Peter Briggs 18th March 2002
This is a detailed look at how we will provide patches for the suite post-4.2. My plan is simple:
The aim of this document is to figure out exactly how this will work.
Useful link: CVS manual
This is how I imagine it working on the developer side:
To create a patch branch rooted from a particular version do:
cvs rtag -b -r release-4_2 release-4_2_patch ccp4It is possible to checkout (and thus presumably export) branches. It is also possible I think to make branches from branches, so in fact we would probably do:
cvs rtag -b -r release-4_2 release-4_2_1 ccp4 [branch from release] cvs rtag -b -r release-4_2_1 release-4_2_2 ccp4 [branch from branch]and so on. So this provides a mechanism for making patch releases.
Alternatively: can we tag the branched files? e.g:
cvs rtag -b -r release-4_2 release-4_2_patch ccp4 [make branch from release] cvs rtag -rrelease-4_2_patch release-4_2_1 ccp4 [tag all files in branch] cvs export -release-4_2_1 ccp4 [export tagged files]I'm not sure if this is possible. It mignt require something more convoulted e.g. check-out a working copy based on the patch branch, then tag the working copy. Or it might not possible at all. Does anyone know?
Bug fixes to the current release must be commited to the current patch branch - otherwise they will not be available when we make patches, new versions etc. Developmental changes can be commited in the main branch and this way are kept separate from the fixes.
To make and commit developmental changes just do things as before.
To add a change to the patch branch, we currently use the procedure:
cvs update -r release-x_y_z_patch file [make changes to file] cvs commit file cvs update -r latest revision file cvs update -A file
Alternatively it is possible to merge changes from the patch branch into the main branch using the -j option of update, e.g.
cvs update -j R1fix m.cbut of course you still need to have made the patch in the first place. Also there are more than likely complications to do with merging different revisions - so using this may be a non-starter. Needs more thought.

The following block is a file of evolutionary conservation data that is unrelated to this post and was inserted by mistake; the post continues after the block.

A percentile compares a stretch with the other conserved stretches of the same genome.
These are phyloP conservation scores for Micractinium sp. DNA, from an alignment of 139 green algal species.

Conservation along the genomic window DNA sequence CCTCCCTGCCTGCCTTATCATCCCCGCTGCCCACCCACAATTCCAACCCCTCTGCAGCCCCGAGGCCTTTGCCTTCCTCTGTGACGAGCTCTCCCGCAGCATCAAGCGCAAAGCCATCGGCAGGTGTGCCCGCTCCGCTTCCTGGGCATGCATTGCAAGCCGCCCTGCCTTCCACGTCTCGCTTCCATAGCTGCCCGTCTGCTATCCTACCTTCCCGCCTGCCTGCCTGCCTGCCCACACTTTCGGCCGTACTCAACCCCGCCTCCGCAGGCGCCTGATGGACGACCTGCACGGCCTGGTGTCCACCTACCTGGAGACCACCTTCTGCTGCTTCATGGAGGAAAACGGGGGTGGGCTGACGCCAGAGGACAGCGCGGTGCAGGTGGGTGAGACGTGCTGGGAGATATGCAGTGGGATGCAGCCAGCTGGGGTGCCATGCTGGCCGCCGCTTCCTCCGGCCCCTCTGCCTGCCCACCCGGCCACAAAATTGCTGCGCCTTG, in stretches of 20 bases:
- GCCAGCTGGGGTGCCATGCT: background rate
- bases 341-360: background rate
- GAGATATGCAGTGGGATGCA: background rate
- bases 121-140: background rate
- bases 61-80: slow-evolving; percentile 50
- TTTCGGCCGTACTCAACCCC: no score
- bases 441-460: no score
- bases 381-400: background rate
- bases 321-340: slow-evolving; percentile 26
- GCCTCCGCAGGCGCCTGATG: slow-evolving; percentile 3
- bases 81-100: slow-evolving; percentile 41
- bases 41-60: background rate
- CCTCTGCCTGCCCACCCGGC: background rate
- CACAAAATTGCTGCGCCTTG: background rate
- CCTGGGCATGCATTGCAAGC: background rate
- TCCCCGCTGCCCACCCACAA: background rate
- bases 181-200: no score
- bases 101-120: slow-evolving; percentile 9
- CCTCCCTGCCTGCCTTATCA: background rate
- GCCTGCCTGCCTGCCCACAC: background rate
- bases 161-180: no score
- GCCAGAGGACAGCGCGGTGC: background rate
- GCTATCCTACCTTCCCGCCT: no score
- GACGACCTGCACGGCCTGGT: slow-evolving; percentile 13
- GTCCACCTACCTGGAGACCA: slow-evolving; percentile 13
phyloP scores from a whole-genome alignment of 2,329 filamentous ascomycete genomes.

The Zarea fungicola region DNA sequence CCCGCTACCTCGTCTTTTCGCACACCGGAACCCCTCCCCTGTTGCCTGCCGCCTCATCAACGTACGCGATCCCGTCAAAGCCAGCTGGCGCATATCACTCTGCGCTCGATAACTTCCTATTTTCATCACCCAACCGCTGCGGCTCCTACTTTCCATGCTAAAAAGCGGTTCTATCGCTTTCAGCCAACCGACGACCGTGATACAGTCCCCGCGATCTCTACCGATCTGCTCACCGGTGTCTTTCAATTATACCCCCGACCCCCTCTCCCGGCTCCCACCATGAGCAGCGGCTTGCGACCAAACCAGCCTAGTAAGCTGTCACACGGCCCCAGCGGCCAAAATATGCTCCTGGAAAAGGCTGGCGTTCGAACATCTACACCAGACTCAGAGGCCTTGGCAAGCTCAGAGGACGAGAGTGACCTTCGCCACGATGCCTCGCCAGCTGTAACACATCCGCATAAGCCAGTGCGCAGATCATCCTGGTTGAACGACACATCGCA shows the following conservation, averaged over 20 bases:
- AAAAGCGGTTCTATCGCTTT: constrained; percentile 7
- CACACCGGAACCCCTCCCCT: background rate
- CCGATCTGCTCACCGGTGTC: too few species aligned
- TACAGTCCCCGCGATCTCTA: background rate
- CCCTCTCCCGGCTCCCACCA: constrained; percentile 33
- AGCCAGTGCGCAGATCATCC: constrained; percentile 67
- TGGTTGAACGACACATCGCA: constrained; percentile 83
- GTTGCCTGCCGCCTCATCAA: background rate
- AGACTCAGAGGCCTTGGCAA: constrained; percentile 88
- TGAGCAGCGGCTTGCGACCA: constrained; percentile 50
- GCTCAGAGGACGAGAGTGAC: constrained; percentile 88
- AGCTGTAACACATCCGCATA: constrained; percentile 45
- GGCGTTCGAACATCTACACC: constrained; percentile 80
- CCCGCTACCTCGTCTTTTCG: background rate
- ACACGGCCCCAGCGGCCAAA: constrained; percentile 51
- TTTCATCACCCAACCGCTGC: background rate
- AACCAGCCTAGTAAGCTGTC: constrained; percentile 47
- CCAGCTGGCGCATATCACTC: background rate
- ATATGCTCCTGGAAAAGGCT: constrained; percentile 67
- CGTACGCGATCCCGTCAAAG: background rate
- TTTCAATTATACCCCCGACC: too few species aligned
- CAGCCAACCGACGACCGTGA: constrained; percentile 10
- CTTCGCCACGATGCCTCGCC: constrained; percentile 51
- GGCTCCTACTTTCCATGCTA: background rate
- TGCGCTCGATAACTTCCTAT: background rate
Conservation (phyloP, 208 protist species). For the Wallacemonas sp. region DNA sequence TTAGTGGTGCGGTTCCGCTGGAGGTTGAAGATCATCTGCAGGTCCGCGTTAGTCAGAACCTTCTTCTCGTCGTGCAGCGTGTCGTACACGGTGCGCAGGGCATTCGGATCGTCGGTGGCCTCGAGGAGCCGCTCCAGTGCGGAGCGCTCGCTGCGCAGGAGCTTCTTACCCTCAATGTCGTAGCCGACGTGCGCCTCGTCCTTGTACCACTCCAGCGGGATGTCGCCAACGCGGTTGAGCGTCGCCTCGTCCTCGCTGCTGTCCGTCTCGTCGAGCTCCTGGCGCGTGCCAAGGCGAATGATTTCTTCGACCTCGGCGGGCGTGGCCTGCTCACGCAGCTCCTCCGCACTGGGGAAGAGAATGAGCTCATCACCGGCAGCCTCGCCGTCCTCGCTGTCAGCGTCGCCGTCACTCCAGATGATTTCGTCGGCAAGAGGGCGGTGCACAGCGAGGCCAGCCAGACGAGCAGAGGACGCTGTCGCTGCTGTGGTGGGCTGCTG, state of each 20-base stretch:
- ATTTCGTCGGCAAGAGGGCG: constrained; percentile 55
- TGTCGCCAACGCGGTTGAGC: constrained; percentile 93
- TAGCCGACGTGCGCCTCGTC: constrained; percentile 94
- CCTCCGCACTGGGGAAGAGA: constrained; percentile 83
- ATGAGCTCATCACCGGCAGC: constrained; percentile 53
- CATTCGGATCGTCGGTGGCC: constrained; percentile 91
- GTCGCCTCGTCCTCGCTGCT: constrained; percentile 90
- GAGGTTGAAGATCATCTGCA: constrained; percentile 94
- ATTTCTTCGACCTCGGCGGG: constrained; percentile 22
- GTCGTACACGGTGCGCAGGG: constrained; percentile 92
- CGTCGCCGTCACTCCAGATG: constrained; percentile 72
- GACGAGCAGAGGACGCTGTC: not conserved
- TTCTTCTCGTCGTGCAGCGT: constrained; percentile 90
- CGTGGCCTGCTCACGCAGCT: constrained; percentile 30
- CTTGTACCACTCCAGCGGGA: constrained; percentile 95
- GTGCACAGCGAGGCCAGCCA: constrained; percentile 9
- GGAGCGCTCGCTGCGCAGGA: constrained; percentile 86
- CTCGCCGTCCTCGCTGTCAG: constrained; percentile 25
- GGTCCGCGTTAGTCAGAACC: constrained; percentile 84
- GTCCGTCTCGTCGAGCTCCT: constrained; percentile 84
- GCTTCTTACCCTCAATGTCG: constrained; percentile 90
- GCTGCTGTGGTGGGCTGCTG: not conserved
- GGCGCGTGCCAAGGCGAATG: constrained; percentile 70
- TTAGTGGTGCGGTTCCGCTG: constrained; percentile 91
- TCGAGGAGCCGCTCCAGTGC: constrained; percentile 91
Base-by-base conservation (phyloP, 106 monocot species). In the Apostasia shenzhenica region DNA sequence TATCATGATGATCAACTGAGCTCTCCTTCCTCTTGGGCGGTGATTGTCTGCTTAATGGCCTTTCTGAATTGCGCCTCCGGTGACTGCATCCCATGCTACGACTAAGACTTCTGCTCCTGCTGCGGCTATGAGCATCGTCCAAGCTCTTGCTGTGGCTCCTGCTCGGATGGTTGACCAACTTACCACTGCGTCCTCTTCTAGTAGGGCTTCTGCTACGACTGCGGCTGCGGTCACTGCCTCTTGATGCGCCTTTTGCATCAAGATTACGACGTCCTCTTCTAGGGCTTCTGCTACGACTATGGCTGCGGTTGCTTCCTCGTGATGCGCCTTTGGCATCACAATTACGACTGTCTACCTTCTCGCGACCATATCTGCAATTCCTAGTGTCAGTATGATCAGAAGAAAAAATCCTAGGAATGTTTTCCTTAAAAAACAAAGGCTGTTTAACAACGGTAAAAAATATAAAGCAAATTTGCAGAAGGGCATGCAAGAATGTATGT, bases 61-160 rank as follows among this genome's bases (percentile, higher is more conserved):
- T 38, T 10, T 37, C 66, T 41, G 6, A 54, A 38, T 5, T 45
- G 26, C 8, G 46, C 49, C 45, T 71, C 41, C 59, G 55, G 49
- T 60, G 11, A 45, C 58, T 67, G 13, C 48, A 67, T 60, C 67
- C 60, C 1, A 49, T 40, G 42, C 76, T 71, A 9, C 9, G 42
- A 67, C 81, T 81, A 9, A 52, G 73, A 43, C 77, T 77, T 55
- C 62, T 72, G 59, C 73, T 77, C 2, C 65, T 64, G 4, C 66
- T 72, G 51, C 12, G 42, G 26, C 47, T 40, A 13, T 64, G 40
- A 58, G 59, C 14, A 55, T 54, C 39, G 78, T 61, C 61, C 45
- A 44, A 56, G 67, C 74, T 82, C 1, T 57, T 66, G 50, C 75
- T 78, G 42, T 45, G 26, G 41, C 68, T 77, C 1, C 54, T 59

See 1) for exporting patch branches (need to check that this works). Making patch files is straightforward:
cvs diff -c -rrelease-4_2 -release-4_2_1 > patch-4_2-4_2_1.diffI would plan to supply patches between each minor release. This would mean that someone wanting to go from 4.2 to 4.2.2 would need to apply two patches, but it is so fast that I don't see this as a problem.
The patch files will be generated as above. The patch program will do the job of applying the patches recursively:
cd $CCP4 ftp ccp4a.dl.ac.uk ... i.e. fetch the patch file to this dir patch -N -p1 -i patch-4_2-4_2_1.diffThen reconfigure and build.
Explanation of patch options: -N means "ignore patches which have already been applied." -p1 is required to match up the directory and file names within the patch.
NB If there are substantial changes it is possible that the patching mechansim might fail.
The idea is that once a patch release has been created we will rebuild the binaries and put them on the ftp site. We have aleady provided binaries for IRIX, OSF1 and NT/Windows. We should also provide them for Linux and MAC-OSX?
There is a script in /ccpdisk/xtal/auto-build/bin called auto-build-binaries.csh, which should automatically create the packaged files for whichever system it is run on. There is a complication with static builds on OSF1 which is currently resolved by manually creating an appropriate config.status file and using this instead.
My original idea was to maintain a problems page with two sections:
One effect of this idea is that there will be a lag in providing fixes to users. I'm not sure how to get around this.
I suggest we keep a file for recording the fixes in each patch version. When the patch release is made then this is incorporated into the problems page and a new file is started. We might also want to advertise lists of reported bugs?
Basically, how do we know which patches have been applied? The "ccp4_program -i" mechanism now prints out the patch level - so we must update this number in the code before making each patch release.
This is the big question! Too frequent means a lot of extra work for DL staff, too infrequent means fixes take a long time to percolate down to the user comm